LS2 rebuild and upgrades - Chevy SSR Forum
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post #1 of 65 (permalink) Old 12-05-2018, 11:45 PM Thread Starter
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LS2 rebuild and upgrades

I decided to start this thread in the hopes that someone else who knows very little about engines and mechanical undertakings might not be discouraged at the prospects of a major project. I will add links to useful information as I progress, and acknowledge the great Fanatics who helped me get through this.

I need to quit driving my SSR in September. Last year I damaged the supercharger, and had to ship it back to Magnuson for a rebuild. I'm not a mechanic, so I was quite pleased that I was able to get through the original install unscathed. I found the removal and reinstall much easier the second time around.

I had been having an ongoing issue with a sometimes mild, sometimes significant stumble around 5200 rpm. After sending Joe Delano multiple scans with no obvious solution for the stumble, he asked me to do another scan, starting at 3000 rpm in second gear, then holding the gas pedal to the floor till I was over 6000 rpm. I had never done that before, so I went from a holy $hit moment during the acceleration, to an OH Crap moment when the unfamiliar noises started.

I was going through a lot of thoughts in my head, including upper management being most unhappy with me, as I slowed down, looking for the nearest opportunity to get away from a highway with steep drop offs, and concrete barriers that kept me from pulling over.

When I reached a safe spot, I hit the space bar to stop the scan so I could save it. Apparently, when my head was spinning after the engine let go, I had already hit the space bar. When I hit it the second time, I lost all the information regarding the most significant car related event I've been through. I don't think I reached 6600 before shifting to 3rd, but I'll never know for sure what happened.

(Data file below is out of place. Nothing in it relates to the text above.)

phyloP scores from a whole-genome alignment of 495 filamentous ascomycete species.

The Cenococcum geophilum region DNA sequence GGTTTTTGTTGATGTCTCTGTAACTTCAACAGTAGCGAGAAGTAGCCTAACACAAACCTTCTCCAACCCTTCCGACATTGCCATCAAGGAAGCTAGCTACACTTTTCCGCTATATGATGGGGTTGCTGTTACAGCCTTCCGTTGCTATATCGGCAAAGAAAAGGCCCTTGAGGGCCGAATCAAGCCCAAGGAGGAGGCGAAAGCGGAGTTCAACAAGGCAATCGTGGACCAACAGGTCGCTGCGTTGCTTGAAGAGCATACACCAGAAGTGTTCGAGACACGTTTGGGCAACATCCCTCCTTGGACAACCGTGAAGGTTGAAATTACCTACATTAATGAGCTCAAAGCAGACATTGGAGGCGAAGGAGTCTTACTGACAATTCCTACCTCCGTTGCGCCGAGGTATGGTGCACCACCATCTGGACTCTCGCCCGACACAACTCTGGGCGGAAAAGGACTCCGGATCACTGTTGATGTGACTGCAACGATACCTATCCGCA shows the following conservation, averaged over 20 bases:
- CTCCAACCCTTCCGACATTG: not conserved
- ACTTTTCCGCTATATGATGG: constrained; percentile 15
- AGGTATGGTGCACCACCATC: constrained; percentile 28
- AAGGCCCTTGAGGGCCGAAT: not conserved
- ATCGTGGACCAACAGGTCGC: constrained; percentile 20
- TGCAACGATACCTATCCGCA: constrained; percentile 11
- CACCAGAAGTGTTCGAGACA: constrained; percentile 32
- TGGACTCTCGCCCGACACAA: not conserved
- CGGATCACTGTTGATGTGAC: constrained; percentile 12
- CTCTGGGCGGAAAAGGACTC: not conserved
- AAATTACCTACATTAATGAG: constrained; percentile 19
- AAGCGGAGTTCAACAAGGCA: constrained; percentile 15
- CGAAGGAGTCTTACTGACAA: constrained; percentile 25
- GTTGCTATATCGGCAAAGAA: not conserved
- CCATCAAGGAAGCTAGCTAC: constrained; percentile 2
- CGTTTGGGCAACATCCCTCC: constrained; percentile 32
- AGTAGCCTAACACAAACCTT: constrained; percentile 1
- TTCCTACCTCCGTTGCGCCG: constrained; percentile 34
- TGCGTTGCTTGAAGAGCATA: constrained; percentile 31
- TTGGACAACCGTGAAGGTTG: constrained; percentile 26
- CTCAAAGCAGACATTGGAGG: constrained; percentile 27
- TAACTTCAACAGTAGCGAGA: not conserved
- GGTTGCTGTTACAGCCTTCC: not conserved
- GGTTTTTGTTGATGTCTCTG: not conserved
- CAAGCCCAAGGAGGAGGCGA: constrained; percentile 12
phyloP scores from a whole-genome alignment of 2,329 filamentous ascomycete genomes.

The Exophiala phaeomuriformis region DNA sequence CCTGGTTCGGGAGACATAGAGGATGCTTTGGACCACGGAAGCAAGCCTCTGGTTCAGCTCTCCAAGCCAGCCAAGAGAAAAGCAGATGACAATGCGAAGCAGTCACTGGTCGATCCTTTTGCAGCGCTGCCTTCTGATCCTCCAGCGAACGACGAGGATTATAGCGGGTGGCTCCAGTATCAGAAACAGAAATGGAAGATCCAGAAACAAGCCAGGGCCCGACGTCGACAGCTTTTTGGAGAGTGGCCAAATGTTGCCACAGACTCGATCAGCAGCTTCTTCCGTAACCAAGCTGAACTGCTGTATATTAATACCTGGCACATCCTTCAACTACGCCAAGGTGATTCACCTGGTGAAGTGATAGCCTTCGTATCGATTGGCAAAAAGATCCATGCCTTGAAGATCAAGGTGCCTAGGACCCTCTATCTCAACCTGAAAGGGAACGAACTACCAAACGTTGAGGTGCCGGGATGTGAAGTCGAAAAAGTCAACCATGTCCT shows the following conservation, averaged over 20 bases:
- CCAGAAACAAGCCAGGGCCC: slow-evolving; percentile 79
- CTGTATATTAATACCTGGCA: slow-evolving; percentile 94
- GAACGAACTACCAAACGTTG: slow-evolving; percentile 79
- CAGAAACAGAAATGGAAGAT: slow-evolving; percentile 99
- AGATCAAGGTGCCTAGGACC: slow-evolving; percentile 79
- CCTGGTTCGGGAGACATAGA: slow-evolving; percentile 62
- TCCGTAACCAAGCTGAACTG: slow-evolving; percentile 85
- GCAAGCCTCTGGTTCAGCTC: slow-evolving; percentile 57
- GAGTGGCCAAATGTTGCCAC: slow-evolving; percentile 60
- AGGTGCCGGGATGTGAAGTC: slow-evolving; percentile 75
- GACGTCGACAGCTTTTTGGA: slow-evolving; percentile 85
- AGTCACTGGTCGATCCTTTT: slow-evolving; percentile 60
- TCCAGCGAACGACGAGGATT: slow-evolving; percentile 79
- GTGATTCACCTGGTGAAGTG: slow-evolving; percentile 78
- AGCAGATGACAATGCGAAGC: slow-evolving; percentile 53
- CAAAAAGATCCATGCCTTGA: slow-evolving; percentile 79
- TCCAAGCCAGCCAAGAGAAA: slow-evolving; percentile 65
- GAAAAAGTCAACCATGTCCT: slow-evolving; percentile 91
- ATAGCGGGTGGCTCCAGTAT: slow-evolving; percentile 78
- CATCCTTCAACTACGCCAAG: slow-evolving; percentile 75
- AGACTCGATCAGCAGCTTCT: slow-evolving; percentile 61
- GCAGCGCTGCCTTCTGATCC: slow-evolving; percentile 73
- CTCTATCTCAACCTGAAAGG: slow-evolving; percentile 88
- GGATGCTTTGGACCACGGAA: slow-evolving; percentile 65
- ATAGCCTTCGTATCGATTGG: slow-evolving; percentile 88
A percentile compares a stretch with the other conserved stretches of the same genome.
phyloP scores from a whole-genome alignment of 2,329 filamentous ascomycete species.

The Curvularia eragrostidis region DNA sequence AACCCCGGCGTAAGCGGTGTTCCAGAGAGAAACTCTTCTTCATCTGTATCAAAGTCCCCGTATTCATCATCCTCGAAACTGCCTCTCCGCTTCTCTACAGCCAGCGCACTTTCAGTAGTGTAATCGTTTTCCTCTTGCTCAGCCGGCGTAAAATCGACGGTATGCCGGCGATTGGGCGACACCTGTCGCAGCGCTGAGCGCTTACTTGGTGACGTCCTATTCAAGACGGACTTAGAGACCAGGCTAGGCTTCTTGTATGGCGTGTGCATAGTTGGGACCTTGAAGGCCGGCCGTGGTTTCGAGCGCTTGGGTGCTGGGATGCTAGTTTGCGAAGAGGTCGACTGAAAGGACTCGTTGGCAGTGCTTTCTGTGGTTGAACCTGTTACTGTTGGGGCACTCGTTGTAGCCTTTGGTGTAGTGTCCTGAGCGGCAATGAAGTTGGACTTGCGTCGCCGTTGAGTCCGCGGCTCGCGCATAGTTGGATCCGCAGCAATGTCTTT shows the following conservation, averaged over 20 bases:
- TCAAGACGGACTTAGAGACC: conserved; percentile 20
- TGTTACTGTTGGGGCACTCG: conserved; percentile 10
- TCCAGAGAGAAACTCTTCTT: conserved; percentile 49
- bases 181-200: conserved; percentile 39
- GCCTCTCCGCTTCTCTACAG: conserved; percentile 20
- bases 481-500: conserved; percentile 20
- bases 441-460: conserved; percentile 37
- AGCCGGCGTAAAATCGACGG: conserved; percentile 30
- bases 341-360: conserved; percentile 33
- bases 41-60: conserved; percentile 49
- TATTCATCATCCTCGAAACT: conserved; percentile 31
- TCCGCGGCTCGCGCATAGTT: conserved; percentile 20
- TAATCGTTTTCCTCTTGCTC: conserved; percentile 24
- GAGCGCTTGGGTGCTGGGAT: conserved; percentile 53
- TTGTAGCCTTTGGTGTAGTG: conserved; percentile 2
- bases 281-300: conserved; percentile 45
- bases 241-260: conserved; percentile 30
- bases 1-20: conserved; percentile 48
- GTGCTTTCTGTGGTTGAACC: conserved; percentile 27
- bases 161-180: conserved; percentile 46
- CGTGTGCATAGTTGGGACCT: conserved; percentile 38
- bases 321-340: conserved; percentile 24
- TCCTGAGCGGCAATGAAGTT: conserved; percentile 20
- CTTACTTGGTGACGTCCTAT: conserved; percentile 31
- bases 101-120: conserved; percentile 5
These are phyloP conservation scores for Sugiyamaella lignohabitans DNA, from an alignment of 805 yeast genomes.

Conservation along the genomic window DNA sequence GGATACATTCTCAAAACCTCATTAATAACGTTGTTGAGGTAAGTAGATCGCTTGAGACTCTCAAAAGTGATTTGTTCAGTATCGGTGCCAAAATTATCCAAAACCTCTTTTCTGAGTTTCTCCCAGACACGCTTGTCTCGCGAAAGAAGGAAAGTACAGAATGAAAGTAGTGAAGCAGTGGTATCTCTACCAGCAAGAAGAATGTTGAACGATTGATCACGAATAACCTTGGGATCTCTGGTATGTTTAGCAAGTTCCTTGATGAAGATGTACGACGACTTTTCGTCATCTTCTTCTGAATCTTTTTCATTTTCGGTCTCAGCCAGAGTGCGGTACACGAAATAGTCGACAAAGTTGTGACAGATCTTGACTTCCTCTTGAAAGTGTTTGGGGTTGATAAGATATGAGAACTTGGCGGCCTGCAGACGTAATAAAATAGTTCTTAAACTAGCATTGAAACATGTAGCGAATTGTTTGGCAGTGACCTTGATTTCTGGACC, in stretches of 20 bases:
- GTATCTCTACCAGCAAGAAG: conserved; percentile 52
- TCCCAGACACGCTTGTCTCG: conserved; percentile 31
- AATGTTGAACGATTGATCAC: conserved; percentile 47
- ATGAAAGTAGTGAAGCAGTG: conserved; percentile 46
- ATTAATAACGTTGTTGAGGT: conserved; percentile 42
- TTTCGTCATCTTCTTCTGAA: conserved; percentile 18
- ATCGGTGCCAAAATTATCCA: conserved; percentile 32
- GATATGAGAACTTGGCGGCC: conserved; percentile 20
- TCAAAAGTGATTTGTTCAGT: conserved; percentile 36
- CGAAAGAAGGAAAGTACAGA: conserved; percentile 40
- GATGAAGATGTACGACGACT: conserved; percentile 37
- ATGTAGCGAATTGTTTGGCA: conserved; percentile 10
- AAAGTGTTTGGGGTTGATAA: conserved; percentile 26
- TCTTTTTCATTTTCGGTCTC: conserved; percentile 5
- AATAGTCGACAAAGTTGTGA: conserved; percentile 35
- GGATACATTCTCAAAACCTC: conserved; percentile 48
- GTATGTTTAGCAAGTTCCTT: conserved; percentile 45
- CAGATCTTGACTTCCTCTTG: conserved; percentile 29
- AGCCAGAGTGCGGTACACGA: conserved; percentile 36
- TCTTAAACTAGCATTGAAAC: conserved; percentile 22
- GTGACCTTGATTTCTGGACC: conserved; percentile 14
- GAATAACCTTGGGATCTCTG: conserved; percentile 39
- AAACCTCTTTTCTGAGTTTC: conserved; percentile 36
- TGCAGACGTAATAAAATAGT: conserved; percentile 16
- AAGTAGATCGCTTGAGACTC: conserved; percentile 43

I limped the truck home, shut it down, walked away, and didn't look at it for a week.

I talked to Joe. First thing he wanted was photos of the plugs. That meant I had to start disassembling my baby. I was overwhelmed at the prospects of doing something I had never done before. I talked to Mike in AZ, and he convinced me I could do the job, and to treat it like eating an elephant - one bite at a time.

I borrowed the same engine hoist I had used to re and re the blower twice, and bought an engine leveller to hopefully make the removal a bit easier, and started taking components off.

Feeling a bit overwhelmed as I worked my way through the disassembly, I called Jerry in Las Vegas. Seeing as he had been pulling his engine every couple weeks, and would talk about going racing the next day as he started putting the damned thing back in, I figured it could be done. He gave me some pointers, and seeing as I wasn't real happy with using chains, he recommended the LS valley plate he used for his re and re.